But she also ran into a backlash, especially in the towns and villages around the mountain.
"It is really, really difficult to argue for women's rights in Japan," the soft-spoken lecturer says. "The Japanese have an allergic reaction to feminist issues. I don't think Japanese women think about things that affect them."
There is virtually no sign of sympathy for her crusade in Dorokawa, the one-street town at the base of Mt. Omine where local businesses are wondering whether the U.N. designation will usher in a tourist boom.
"This is a convention, a custom we have kept for 1,300 years, and we are happy the U.N. has decided to help us preserve and recognize it," says Genichi Masutani, head of an innkeepers association and the local official most identified with the push for World Heritage status.
Dorokawa, where tour buses scrape past one another in low gear as they ferry climbers to and from the mountain, has the air of a place sprucing itself up for better times. Masutani proudly shows off the new trinkets he has for sale: World Heritage site key chains and World Heritage site bells that hang from a climber's hip and tinkle to ward off bears. He offers a visitor a special edition Kirin beer celebrating the UNESCO designation.
The innkeeper is a friendly 46-year-old who seems to know everyone in town. They, in turn, associate him with the local campaign to keep Mt. Omine's slopes women-free.
Some women do occasionally sneak onto the mountain -- activist Minamoto walked unimpeded across the demarcation line with seven other women one sunny October afternoon a few years ago. They took pictures to document their act of defiance and left without climbing to the top.
"I quite often have men who have been climbing the mountain come to me and say: 'Mr. Masutani, I saw some women on the mountain today.' " He looks disgusted. "They do it just for self-satisfaction," he says.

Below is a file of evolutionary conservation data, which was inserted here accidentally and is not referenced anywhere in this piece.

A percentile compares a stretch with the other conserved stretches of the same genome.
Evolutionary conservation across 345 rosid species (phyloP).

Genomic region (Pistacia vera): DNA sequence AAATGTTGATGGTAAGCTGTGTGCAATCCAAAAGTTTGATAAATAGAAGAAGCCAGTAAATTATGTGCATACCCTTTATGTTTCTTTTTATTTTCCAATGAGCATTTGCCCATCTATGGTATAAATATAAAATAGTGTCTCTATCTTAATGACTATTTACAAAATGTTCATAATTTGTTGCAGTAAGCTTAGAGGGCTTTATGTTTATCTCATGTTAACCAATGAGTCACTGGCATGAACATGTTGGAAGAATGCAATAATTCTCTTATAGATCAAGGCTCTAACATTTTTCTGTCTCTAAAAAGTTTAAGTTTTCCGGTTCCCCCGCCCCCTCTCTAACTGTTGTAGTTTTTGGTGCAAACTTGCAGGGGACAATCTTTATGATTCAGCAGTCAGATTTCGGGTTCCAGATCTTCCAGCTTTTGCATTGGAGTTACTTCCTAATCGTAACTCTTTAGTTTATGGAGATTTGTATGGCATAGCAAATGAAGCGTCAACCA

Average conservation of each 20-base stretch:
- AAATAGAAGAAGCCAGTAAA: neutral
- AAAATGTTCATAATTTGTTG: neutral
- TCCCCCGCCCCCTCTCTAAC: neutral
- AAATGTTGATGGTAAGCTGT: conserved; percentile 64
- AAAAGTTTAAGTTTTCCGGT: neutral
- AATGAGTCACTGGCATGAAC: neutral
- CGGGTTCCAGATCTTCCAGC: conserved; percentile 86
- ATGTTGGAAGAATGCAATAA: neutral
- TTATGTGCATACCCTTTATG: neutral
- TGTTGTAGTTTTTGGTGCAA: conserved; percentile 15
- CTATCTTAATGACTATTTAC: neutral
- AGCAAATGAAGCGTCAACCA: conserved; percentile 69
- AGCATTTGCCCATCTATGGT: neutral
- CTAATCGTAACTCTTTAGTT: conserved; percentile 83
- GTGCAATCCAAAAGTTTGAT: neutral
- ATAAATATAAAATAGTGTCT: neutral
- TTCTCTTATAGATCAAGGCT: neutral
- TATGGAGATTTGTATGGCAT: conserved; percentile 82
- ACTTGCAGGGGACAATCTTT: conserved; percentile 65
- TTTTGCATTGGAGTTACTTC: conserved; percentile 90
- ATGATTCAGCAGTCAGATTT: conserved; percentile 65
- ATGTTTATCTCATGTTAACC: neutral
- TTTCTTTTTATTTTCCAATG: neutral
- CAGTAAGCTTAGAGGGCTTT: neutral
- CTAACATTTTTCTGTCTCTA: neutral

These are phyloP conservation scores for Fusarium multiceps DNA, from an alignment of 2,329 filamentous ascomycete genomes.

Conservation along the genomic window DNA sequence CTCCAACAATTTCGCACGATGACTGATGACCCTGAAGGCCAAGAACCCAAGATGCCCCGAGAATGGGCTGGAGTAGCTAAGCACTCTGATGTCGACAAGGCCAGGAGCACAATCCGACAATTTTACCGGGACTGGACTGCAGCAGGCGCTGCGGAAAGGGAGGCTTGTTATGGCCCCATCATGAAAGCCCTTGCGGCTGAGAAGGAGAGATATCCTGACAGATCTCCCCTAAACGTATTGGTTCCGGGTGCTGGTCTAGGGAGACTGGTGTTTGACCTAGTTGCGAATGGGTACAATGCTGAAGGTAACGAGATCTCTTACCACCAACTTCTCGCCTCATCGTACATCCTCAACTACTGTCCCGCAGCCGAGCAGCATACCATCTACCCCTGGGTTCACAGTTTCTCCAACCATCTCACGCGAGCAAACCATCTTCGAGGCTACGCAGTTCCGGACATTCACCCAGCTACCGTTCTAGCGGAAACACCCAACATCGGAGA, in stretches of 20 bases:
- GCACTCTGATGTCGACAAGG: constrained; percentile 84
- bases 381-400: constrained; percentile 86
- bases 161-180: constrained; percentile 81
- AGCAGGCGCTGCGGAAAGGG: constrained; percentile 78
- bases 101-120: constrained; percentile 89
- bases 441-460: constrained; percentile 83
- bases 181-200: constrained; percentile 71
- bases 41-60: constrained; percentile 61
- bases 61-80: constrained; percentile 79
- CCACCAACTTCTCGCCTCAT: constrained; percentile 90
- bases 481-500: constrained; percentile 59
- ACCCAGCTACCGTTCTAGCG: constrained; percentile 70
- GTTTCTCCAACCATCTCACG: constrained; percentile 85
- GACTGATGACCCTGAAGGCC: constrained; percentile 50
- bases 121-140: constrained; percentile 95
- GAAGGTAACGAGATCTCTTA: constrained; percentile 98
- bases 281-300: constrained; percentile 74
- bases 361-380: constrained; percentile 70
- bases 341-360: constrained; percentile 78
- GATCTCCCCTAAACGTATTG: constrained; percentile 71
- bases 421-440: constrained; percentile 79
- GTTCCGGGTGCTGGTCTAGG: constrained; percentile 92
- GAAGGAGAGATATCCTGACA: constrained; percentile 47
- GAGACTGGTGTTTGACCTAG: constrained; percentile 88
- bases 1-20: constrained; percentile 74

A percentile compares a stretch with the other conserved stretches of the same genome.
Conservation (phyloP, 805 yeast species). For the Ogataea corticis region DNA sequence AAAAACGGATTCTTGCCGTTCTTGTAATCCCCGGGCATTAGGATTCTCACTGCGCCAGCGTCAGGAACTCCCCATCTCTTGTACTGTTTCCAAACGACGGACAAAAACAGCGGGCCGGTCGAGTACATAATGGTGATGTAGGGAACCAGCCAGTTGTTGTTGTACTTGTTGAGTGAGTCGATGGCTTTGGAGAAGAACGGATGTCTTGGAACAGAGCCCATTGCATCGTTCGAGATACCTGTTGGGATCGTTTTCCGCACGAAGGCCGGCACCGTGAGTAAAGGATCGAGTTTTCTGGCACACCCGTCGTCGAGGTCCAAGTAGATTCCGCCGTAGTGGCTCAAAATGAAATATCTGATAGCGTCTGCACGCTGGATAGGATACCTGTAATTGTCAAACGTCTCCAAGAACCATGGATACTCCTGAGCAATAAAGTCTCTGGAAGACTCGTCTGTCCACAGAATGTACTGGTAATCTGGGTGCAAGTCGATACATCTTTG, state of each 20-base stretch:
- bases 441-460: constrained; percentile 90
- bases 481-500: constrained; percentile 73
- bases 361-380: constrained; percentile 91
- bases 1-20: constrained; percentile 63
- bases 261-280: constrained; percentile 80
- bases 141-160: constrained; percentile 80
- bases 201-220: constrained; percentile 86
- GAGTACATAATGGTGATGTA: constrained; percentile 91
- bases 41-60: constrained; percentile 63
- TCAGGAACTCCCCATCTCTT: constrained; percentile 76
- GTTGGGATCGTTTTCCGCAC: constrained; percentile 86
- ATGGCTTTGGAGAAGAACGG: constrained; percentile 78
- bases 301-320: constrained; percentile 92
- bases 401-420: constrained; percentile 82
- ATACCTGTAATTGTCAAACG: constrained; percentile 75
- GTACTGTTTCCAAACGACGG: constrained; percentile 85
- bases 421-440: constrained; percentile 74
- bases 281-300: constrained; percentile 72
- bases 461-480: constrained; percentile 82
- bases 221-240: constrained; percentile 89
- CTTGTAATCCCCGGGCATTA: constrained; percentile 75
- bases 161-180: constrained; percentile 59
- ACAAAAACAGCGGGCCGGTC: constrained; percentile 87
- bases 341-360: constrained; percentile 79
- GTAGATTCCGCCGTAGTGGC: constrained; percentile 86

But Masutani says he doesn't have a misogynistic bone in his body. "It is only about saving a tradition," he says, "and as long as I am head of this community, I will protect it."
So the mountain is not just for Japanese men, then? Foreigners are welcome to climb?
"Of course," he says, with a huge smile.
"If they are men," he says, laughing.
"Fine." He is laughing hard now. "Look, we've even had men on the mountain dressed as women. That's OK too."
But no women?
Masutani says townspeople got nervous a year ago when they learned that UNESCO was sending inspectors out to report on whether Mt. Omine met the criteria for World Heritage status. What if they sent a female inspector, they wondered.
"We discussed what we would do if the U.N. had a woman in the committee, and we concluded we would not let her on the mountain -- even if that meant losing it," Masutani says.
In the end, the U.N. sent a single official -- a male South Korean professor -- to inspect the mountain.
"I climbed it with him that day," Masutani recalls. "He asked me, 'OK, I understand the mountain has this tradition.' And I waited. And he asked me, 'Do you think this small gate will be enough to keep them out? Women could just come up here at night and there is nothing to stop them.' "
Masutani smiles at the memory.
"I told him the same gate had kept them out for 1,300 years."
Rie Sasaki of The Times' Tokyo Bureau contributed to this report.